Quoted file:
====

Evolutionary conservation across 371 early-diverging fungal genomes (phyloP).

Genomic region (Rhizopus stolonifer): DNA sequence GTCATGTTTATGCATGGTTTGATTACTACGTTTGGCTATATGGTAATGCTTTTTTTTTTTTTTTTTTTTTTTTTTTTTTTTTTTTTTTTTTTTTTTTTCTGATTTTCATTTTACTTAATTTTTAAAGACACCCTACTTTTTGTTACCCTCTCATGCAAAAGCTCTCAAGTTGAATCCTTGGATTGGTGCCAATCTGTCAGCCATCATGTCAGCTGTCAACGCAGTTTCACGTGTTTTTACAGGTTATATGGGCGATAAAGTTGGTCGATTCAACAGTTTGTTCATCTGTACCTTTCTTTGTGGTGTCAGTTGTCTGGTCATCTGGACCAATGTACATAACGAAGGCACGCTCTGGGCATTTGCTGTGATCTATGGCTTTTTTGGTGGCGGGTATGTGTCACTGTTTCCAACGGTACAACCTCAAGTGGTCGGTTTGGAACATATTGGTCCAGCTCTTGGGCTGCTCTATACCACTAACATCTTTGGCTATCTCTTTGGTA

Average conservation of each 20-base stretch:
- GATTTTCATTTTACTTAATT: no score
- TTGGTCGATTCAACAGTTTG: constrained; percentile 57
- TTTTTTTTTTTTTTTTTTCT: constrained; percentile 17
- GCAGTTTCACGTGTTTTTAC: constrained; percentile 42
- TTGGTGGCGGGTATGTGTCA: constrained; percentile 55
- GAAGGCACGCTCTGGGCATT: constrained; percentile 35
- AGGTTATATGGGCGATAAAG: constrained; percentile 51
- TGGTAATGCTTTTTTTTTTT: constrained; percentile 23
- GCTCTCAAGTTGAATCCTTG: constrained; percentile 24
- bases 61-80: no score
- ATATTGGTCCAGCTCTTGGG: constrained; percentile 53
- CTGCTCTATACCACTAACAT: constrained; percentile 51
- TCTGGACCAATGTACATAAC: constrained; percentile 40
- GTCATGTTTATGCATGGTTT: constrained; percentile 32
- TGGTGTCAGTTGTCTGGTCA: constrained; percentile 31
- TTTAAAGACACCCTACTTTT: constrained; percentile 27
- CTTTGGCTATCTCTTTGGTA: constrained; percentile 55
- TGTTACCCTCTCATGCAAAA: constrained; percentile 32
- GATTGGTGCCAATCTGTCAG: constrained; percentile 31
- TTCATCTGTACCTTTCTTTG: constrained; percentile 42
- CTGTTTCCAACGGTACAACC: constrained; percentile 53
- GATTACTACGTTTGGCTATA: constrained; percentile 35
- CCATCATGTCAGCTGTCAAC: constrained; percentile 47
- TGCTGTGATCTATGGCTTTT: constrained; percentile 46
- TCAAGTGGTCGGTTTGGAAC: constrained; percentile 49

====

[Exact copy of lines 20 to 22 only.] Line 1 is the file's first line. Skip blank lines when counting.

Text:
- CTTTGGCTATCTCTTTGGTA: constrained; percentile 55
- TGTTACCCTCTCATGCAAAA: constrained; percentile 32
- GATTGGTGCCAATCTGTCAG: constrained; percentile 31